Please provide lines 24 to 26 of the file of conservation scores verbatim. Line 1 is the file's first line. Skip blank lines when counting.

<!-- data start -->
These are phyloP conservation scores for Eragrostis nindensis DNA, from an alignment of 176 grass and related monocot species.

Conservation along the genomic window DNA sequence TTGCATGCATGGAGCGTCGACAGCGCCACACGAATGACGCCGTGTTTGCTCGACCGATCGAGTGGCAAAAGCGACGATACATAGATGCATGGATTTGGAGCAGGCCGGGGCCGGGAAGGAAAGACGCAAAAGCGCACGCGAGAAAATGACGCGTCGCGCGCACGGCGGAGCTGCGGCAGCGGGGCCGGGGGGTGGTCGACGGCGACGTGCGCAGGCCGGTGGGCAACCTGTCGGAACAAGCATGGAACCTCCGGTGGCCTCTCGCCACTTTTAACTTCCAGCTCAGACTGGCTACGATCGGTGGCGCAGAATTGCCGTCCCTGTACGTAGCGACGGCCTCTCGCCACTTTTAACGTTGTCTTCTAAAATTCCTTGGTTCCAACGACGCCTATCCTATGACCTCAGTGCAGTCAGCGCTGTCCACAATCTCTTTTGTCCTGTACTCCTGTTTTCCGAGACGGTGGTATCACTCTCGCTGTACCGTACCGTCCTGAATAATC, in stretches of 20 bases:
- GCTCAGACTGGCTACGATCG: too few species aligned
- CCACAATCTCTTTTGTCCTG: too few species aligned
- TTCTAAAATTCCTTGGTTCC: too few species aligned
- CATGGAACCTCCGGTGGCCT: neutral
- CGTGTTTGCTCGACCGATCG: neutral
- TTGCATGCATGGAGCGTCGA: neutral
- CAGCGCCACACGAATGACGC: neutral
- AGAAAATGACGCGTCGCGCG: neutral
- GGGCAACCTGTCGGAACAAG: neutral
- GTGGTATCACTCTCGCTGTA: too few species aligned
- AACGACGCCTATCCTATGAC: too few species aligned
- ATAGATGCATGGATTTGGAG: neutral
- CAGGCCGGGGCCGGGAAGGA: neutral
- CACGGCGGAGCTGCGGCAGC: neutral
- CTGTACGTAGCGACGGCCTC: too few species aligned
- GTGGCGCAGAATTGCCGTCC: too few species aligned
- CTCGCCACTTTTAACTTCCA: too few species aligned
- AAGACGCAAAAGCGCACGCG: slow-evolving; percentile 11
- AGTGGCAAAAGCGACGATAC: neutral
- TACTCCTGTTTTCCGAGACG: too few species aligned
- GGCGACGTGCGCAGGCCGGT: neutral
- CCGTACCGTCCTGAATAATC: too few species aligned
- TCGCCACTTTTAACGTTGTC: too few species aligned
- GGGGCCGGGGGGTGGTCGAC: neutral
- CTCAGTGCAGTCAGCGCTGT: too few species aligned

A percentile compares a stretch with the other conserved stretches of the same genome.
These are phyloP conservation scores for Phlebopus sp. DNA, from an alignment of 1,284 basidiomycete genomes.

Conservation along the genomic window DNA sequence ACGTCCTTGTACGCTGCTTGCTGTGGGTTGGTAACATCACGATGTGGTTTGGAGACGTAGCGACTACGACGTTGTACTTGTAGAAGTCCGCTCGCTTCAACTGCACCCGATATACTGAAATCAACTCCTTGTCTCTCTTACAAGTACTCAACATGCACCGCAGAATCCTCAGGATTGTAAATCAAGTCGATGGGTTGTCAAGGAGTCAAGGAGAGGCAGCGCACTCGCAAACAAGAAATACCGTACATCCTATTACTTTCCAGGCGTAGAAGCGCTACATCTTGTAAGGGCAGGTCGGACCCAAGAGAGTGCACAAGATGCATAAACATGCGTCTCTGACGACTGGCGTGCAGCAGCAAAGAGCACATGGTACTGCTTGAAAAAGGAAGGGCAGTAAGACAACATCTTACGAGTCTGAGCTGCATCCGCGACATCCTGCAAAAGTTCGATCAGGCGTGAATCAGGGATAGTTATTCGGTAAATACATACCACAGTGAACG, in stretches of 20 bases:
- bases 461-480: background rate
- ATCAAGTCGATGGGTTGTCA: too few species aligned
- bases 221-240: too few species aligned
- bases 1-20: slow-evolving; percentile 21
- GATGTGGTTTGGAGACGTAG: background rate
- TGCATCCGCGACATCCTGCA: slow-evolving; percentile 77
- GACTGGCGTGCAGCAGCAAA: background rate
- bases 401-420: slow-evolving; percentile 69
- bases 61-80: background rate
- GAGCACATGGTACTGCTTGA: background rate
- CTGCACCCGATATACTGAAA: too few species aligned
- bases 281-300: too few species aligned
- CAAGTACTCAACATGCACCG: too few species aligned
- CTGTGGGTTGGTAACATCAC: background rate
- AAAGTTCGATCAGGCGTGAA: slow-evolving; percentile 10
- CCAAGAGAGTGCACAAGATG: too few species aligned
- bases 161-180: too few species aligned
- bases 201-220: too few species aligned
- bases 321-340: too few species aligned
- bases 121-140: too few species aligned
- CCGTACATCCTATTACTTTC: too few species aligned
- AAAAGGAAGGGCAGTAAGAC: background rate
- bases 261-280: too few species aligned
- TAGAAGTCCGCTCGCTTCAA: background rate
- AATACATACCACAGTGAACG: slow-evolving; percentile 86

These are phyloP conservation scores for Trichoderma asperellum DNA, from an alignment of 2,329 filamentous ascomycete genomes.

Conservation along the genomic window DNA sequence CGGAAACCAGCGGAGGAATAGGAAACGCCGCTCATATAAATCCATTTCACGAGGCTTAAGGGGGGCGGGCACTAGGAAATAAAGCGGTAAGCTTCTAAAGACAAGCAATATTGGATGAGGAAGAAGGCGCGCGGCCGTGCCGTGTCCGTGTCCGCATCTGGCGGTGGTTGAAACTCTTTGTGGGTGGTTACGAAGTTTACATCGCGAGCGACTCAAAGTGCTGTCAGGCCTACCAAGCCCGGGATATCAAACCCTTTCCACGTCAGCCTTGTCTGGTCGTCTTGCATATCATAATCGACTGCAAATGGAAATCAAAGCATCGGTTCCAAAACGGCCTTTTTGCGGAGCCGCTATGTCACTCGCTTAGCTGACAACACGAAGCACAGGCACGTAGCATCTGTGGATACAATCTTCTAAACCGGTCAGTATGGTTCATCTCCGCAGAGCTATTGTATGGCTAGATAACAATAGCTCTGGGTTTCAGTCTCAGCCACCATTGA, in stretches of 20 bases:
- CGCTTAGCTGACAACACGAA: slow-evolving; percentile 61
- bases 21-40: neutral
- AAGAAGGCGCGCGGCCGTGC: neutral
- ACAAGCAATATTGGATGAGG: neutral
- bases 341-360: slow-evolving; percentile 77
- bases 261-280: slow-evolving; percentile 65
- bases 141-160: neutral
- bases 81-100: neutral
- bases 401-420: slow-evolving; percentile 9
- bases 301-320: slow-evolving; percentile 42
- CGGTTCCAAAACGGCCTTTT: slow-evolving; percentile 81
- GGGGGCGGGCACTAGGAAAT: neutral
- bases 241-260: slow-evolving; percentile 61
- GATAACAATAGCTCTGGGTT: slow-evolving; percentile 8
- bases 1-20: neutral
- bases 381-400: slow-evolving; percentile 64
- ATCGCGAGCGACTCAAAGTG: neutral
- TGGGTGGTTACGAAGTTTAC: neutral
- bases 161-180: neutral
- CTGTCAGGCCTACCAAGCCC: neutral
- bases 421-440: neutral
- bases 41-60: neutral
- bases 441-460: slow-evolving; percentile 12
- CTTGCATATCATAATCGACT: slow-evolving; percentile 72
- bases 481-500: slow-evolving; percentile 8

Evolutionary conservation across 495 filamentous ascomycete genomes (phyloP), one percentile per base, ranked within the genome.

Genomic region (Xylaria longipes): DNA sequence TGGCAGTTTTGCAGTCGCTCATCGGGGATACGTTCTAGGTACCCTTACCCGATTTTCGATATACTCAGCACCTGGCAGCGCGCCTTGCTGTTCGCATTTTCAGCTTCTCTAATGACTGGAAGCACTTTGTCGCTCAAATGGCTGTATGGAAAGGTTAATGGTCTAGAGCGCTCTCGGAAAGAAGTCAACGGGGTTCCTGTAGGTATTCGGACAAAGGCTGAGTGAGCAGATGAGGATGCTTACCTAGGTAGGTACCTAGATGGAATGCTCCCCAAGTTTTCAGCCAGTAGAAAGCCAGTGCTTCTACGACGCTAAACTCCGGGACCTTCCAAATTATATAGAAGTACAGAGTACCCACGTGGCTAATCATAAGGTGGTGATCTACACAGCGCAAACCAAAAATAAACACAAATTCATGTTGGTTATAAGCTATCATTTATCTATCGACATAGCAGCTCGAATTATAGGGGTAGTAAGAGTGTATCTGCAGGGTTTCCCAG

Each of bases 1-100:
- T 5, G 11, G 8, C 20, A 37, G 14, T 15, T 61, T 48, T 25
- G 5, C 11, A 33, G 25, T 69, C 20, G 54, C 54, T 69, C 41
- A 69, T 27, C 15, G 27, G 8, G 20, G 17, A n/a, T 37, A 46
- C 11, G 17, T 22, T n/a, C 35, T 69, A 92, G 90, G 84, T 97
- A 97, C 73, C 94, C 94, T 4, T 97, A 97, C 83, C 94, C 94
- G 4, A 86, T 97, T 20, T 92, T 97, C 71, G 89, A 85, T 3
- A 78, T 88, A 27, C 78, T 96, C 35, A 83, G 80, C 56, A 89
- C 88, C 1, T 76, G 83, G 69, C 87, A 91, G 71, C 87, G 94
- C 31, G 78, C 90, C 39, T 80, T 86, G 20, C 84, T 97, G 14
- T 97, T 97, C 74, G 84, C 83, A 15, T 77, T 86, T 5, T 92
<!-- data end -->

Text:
- CCGTACCGTCCTGAATAATC: too few species aligned
- TCGCCACTTTTAACGTTGTC: too few species aligned
- GGGGCCGGGGGGTGGTCGAC: neutral